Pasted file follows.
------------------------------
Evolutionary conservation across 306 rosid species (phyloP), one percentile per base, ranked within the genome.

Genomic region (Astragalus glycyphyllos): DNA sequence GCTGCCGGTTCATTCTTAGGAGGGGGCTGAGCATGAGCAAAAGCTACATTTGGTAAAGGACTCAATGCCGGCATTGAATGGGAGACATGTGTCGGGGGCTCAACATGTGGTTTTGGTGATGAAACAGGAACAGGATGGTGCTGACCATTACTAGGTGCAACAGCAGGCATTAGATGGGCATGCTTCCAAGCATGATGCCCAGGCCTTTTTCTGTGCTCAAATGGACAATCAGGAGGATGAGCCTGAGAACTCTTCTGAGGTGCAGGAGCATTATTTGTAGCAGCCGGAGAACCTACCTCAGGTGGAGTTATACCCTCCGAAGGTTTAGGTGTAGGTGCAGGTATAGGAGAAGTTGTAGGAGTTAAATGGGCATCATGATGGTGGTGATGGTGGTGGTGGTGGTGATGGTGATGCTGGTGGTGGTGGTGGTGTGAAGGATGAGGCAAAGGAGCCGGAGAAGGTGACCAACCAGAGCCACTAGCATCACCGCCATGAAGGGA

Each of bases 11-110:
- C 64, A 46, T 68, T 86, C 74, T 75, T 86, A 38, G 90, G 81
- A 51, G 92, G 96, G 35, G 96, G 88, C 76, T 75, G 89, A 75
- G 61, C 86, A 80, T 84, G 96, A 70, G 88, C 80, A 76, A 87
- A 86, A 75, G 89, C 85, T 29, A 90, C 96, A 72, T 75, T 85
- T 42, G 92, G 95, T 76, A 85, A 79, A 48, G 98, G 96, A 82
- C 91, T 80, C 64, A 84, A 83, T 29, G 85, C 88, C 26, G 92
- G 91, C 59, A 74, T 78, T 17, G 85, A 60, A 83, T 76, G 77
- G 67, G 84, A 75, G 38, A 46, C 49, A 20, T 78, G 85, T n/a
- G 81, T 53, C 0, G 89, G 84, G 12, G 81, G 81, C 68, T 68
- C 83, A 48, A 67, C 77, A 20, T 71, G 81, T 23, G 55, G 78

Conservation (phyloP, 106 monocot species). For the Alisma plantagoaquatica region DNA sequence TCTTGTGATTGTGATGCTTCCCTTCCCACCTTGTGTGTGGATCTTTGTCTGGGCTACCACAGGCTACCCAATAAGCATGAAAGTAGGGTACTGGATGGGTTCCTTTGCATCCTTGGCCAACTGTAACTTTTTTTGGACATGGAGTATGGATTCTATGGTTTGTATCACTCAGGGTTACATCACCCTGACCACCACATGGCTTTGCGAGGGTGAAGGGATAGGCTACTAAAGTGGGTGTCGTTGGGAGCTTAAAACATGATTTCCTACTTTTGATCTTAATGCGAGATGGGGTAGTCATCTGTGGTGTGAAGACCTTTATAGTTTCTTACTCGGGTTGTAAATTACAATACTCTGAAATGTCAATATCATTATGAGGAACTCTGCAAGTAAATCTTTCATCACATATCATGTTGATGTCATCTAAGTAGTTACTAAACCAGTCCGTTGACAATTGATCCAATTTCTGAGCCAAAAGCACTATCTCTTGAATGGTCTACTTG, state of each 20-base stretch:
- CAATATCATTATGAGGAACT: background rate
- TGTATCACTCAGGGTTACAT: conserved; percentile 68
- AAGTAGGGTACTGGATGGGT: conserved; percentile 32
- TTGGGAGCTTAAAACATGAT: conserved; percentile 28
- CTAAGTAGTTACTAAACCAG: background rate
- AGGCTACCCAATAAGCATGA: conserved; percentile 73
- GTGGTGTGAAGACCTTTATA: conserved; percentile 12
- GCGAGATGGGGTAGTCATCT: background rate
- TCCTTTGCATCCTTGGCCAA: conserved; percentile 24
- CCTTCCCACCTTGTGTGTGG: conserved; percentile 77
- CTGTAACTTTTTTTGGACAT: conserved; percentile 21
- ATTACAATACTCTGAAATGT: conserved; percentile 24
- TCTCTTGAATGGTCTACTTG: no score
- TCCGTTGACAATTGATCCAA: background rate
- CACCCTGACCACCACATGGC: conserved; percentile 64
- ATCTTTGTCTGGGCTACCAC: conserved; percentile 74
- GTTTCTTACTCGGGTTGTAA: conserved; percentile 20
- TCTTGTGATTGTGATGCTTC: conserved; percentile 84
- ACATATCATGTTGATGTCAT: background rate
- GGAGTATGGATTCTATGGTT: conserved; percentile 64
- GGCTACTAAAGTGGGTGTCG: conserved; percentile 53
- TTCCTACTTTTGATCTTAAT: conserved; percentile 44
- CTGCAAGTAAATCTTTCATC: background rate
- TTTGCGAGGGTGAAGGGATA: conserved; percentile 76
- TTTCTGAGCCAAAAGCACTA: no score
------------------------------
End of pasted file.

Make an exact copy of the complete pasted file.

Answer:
Evolutionary conservation across 306 rosid species (phyloP), one percentile per base, ranked within the genome.

Genomic region (Astragalus glycyphyllos): DNA sequence GCTGCCGGTTCATTCTTAGGAGGGGGCTGAGCATGAGCAAAAGCTACATTTGGTAAAGGACTCAATGCCGGCATTGAATGGGAGACATGTGTCGGGGGCTCAACATGTGGTTTTGGTGATGAAACAGGAACAGGATGGTGCTGACCATTACTAGGTGCAACAGCAGGCATTAGATGGGCATGCTTCCAAGCATGATGCCCAGGCCTTTTTCTGTGCTCAAATGGACAATCAGGAGGATGAGCCTGAGAACTCTTCTGAGGTGCAGGAGCATTATTTGTAGCAGCCGGAGAACCTACCTCAGGTGGAGTTATACCCTCCGAAGGTTTAGGTGTAGGTGCAGGTATAGGAGAAGTTGTAGGAGTTAAATGGGCATCATGATGGTGGTGATGGTGGTGGTGGTGGTGATGGTGATGCTGGTGGTGGTGGTGGTGTGAAGGATGAGGCAAAGGAGCCGGAGAAGGTGACCAACCAGAGCCACTAGCATCACCGCCATGAAGGGA

Each of bases 11-110:
- C 64, A 46, T 68, T 86, C 74, T 75, T 86, A 38, G 90, G 81
- A 51, G 92, G 96, G 35, G 96, G 88, C 76, T 75, G 89, A 75
- G 61, C 86, A 80, T 84, G 96, A 70, G 88, C 80, A 76, A 87
- A 86, A 75, G 89, C 85, T 29, A 90, C 96, A 72, T 75, T 85
- T 42, G 92, G 95, T 76, A 85, A 79, A 48, G 98, G 96, A 82
- C 91, T 80, C 64, A 84, A 83, T 29, G 85, C 88, C 26, G 92
- G 91, C 59, A 74, T 78, T 17, G 85, A 60, A 83, T 76, G 77
- G 67, G 84, A 75, G 38, A 46, C 49, A 20, T 78, G 85, T n/a
- G 81, T 53, C 0, G 89, G 84, G 12, G 81, G 81, C 68, T 68
- C 83, A 48, A 67, C 77, A 20, T 71, G 81, T 23, G 55, G 78

Conservation (phyloP, 106 monocot species). For the Alisma plantagoaquatica region DNA sequence TCTTGTGATTGTGATGCTTCCCTTCCCACCTTGTGTGTGGATCTTTGTCTGGGCTACCACAGGCTACCCAATAAGCATGAAAGTAGGGTACTGGATGGGTTCCTTTGCATCCTTGGCCAACTGTAACTTTTTTTGGACATGGAGTATGGATTCTATGGTTTGTATCACTCAGGGTTACATCACCCTGACCACCACATGGCTTTGCGAGGGTGAAGGGATAGGCTACTAAAGTGGGTGTCGTTGGGAGCTTAAAACATGATTTCCTACTTTTGATCTTAATGCGAGATGGGGTAGTCATCTGTGGTGTGAAGACCTTTATAGTTTCTTACTCGGGTTGTAAATTACAATACTCTGAAATGTCAATATCATTATGAGGAACTCTGCAAGTAAATCTTTCATCACATATCATGTTGATGTCATCTAAGTAGTTACTAAACCAGTCCGTTGACAATTGATCCAATTTCTGAGCCAAAAGCACTATCTCTTGAATGGTCTACTTG, state of each 20-base stretch:
- CAATATCATTATGAGGAACT: background rate
- TGTATCACTCAGGGTTACAT: conserved; percentile 68
- AAGTAGGGTACTGGATGGGT: conserved; percentile 32
- TTGGGAGCTTAAAACATGAT: conserved; percentile 28
- CTAAGTAGTTACTAAACCAG: background rate
- AGGCTACCCAATAAGCATGA: conserved; percentile 73
- GTGGTGTGAAGACCTTTATA: conserved; percentile 12
- GCGAGATGGGGTAGTCATCT: background rate
- TCCTTTGCATCCTTGGCCAA: conserved; percentile 24
- CCTTCCCACCTTGTGTGTGG: conserved; percentile 77
- CTGTAACTTTTTTTGGACAT: conserved; percentile 21
- ATTACAATACTCTGAAATGT: conserved; percentile 24
- TCTCTTGAATGGTCTACTTG: no score
- TCCGTTGACAATTGATCCAA: background rate
- CACCCTGACCACCACATGGC: conserved; percentile 64
- ATCTTTGTCTGGGCTACCAC: conserved; percentile 74
- GTTTCTTACTCGGGTTGTAA: conserved; percentile 20
- TCTTGTGATTGTGATGCTTC: conserved; percentile 84
- ACATATCATGTTGATGTCAT: background rate
- GGAGTATGGATTCTATGGTT: conserved; percentile 64
- GGCTACTAAAGTGGGTGTCG: conserved; percentile 53
- TTCCTACTTTTGATCTTAAT: conserved; percentile 44
- CTGCAAGTAAATCTTTCATC: background rate
- TTTGCGAGGGTGAAGGGATA: conserved; percentile 76
- TTTCTGAGCCAAAAGCACTA: no score